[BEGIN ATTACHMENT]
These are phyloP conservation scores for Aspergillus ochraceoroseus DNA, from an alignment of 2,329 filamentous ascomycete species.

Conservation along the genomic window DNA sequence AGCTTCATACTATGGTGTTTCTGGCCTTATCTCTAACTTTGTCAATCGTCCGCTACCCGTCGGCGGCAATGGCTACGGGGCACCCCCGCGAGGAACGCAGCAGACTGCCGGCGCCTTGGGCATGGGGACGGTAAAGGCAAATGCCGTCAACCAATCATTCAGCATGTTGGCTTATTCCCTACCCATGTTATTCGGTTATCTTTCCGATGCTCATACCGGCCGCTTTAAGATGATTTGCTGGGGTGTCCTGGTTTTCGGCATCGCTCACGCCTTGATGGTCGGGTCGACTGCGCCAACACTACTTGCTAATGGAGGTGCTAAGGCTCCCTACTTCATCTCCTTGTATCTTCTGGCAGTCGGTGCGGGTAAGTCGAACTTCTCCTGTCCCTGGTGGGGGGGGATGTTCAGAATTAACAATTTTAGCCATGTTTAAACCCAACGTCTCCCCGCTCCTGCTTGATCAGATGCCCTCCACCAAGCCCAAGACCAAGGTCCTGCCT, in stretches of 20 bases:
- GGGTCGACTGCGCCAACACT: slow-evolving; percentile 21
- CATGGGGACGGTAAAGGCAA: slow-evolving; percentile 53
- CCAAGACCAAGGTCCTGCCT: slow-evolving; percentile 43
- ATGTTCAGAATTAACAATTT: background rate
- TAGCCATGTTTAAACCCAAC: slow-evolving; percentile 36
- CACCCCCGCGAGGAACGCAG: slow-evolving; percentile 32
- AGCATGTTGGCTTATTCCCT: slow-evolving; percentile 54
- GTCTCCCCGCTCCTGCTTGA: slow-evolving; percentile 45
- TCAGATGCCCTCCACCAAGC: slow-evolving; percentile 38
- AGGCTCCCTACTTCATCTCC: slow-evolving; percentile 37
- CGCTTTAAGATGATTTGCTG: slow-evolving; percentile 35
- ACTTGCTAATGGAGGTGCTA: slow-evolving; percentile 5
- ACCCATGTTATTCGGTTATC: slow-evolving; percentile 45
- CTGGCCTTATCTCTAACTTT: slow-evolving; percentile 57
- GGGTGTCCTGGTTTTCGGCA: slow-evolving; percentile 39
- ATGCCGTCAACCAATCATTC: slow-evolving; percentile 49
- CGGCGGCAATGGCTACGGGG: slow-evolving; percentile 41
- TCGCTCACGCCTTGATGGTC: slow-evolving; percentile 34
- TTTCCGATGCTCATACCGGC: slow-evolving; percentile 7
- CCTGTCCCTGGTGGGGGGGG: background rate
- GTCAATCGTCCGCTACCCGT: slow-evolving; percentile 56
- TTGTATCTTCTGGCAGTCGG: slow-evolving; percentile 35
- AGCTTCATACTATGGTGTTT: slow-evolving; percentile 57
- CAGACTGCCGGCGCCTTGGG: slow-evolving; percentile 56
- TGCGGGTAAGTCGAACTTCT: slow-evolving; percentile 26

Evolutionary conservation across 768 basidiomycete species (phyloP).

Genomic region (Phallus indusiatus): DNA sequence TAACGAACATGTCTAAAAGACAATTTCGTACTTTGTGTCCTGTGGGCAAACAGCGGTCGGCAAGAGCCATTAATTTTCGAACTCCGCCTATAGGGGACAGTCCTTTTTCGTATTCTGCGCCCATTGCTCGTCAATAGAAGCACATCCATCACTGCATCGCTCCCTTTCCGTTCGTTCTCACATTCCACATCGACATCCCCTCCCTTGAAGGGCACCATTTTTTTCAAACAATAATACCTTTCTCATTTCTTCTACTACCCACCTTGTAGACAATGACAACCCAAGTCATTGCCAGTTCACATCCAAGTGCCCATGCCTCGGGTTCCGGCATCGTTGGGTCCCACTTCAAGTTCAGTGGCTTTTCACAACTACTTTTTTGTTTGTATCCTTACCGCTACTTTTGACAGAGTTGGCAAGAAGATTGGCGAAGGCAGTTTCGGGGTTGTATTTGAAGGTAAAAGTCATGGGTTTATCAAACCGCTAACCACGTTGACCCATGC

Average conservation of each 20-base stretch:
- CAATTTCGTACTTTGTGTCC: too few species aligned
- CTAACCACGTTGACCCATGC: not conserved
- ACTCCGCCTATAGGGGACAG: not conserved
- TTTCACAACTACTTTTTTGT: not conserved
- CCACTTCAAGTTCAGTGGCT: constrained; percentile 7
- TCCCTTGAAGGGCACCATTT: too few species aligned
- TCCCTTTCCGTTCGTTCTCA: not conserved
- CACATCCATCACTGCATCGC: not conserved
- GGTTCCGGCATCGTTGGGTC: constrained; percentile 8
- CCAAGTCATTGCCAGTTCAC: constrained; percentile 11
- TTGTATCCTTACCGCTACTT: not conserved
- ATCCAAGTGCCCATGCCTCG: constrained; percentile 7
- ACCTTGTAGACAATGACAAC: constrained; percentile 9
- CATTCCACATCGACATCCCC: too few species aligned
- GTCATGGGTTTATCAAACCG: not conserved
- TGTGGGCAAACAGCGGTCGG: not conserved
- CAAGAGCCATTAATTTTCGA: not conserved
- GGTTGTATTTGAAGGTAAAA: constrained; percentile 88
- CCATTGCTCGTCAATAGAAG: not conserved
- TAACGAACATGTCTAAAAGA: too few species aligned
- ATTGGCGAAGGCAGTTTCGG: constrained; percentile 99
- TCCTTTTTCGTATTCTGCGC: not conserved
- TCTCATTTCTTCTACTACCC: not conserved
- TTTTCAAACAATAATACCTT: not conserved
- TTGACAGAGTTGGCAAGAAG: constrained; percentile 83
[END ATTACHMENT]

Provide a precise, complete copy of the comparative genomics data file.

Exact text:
These are phyloP conservation scores for Aspergillus ochraceoroseus DNA, from an alignment of 2,329 filamentous ascomycete species.

Conservation along the genomic window DNA sequence AGCTTCATACTATGGTGTTTCTGGCCTTATCTCTAACTTTGTCAATCGTCCGCTACCCGTCGGCGGCAATGGCTACGGGGCACCCCCGCGAGGAACGCAGCAGACTGCCGGCGCCTTGGGCATGGGGACGGTAAAGGCAAATGCCGTCAACCAATCATTCAGCATGTTGGCTTATTCCCTACCCATGTTATTCGGTTATCTTTCCGATGCTCATACCGGCCGCTTTAAGATGATTTGCTGGGGTGTCCTGGTTTTCGGCATCGCTCACGCCTTGATGGTCGGGTCGACTGCGCCAACACTACTTGCTAATGGAGGTGCTAAGGCTCCCTACTTCATCTCCTTGTATCTTCTGGCAGTCGGTGCGGGTAAGTCGAACTTCTCCTGTCCCTGGTGGGGGGGGATGTTCAGAATTAACAATTTTAGCCATGTTTAAACCCAACGTCTCCCCGCTCCTGCTTGATCAGATGCCCTCCACCAAGCCCAAGACCAAGGTCCTGCCT, in stretches of 20 bases:
- GGGTCGACTGCGCCAACACT: slow-evolving; percentile 21
- CATGGGGACGGTAAAGGCAA: slow-evolving; percentile 53
- CCAAGACCAAGGTCCTGCCT: slow-evolving; percentile 43
- ATGTTCAGAATTAACAATTT: background rate
- TAGCCATGTTTAAACCCAAC: slow-evolving; percentile 36
- CACCCCCGCGAGGAACGCAG: slow-evolving; percentile 32
- AGCATGTTGGCTTATTCCCT: slow-evolving; percentile 54
- GTCTCCCCGCTCCTGCTTGA: slow-evolving; percentile 45
- TCAGATGCCCTCCACCAAGC: slow-evolving; percentile 38
- AGGCTCCCTACTTCATCTCC: slow-evolving; percentile 37
- CGCTTTAAGATGATTTGCTG: slow-evolving; percentile 35
- ACTTGCTAATGGAGGTGCTA: slow-evolving; percentile 5
- ACCCATGTTATTCGGTTATC: slow-evolving; percentile 45
- CTGGCCTTATCTCTAACTTT: slow-evolving; percentile 57
- GGGTGTCCTGGTTTTCGGCA: slow-evolving; percentile 39
- ATGCCGTCAACCAATCATTC: slow-evolving; percentile 49
- CGGCGGCAATGGCTACGGGG: slow-evolving; percentile 41
- TCGCTCACGCCTTGATGGTC: slow-evolving; percentile 34
- TTTCCGATGCTCATACCGGC: slow-evolving; percentile 7
- CCTGTCCCTGGTGGGGGGGG: background rate
- GTCAATCGTCCGCTACCCGT: slow-evolving; percentile 56
- TTGTATCTTCTGGCAGTCGG: slow-evolving; percentile 35
- AGCTTCATACTATGGTGTTT: slow-evolving; percentile 57
- CAGACTGCCGGCGCCTTGGG: slow-evolving; percentile 56
- TGCGGGTAAGTCGAACTTCT: slow-evolving; percentile 26

Evolutionary conservation across 768 basidiomycete species (phyloP).

Genomic region (Phallus indusiatus): DNA sequence TAACGAACATGTCTAAAAGACAATTTCGTACTTTGTGTCCTGTGGGCAAACAGCGGTCGGCAAGAGCCATTAATTTTCGAACTCCGCCTATAGGGGACAGTCCTTTTTCGTATTCTGCGCCCATTGCTCGTCAATAGAAGCACATCCATCACTGCATCGCTCCCTTTCCGTTCGTTCTCACATTCCACATCGACATCCCCTCCCTTGAAGGGCACCATTTTTTTCAAACAATAATACCTTTCTCATTTCTTCTACTACCCACCTTGTAGACAATGACAACCCAAGTCATTGCCAGTTCACATCCAAGTGCCCATGCCTCGGGTTCCGGCATCGTTGGGTCCCACTTCAAGTTCAGTGGCTTTTCACAACTACTTTTTTGTTTGTATCCTTACCGCTACTTTTGACAGAGTTGGCAAGAAGATTGGCGAAGGCAGTTTCGGGGTTGTATTTGAAGGTAAAAGTCATGGGTTTATCAAACCGCTAACCACGTTGACCCATGC

Average conservation of each 20-base stretch:
- CAATTTCGTACTTTGTGTCC: too few species aligned
- CTAACCACGTTGACCCATGC: not conserved
- ACTCCGCCTATAGGGGACAG: not conserved
- TTTCACAACTACTTTTTTGT: not conserved
- CCACTTCAAGTTCAGTGGCT: constrained; percentile 7
- TCCCTTGAAGGGCACCATTT: too few species aligned
- TCCCTTTCCGTTCGTTCTCA: not conserved
- CACATCCATCACTGCATCGC: not conserved
- GGTTCCGGCATCGTTGGGTC: constrained; percentile 8
- CCAAGTCATTGCCAGTTCAC: constrained; percentile 11
- TTGTATCCTTACCGCTACTT: not conserved
- ATCCAAGTGCCCATGCCTCG: constrained; percentile 7
- ACCTTGTAGACAATGACAAC: constrained; percentile 9
- CATTCCACATCGACATCCCC: too few species aligned
- GTCATGGGTTTATCAAACCG: not conserved
- TGTGGGCAAACAGCGGTCGG: not conserved
- CAAGAGCCATTAATTTTCGA: not conserved
- GGTTGTATTTGAAGGTAAAA: constrained; percentile 88
- CCATTGCTCGTCAATAGAAG: not conserved
- TAACGAACATGTCTAAAAGA: too few species aligned
- ATTGGCGAAGGCAGTTTCGG: constrained; percentile 99
- TCCTTTTTCGTATTCTGCGC: not conserved
- TCTCATTTCTTCTACTACCC: not conserved
- TTTTCAAACAATAATACCTT: not conserved
- TTGACAGAGTTGGCAAGAAG: constrained; percentile 83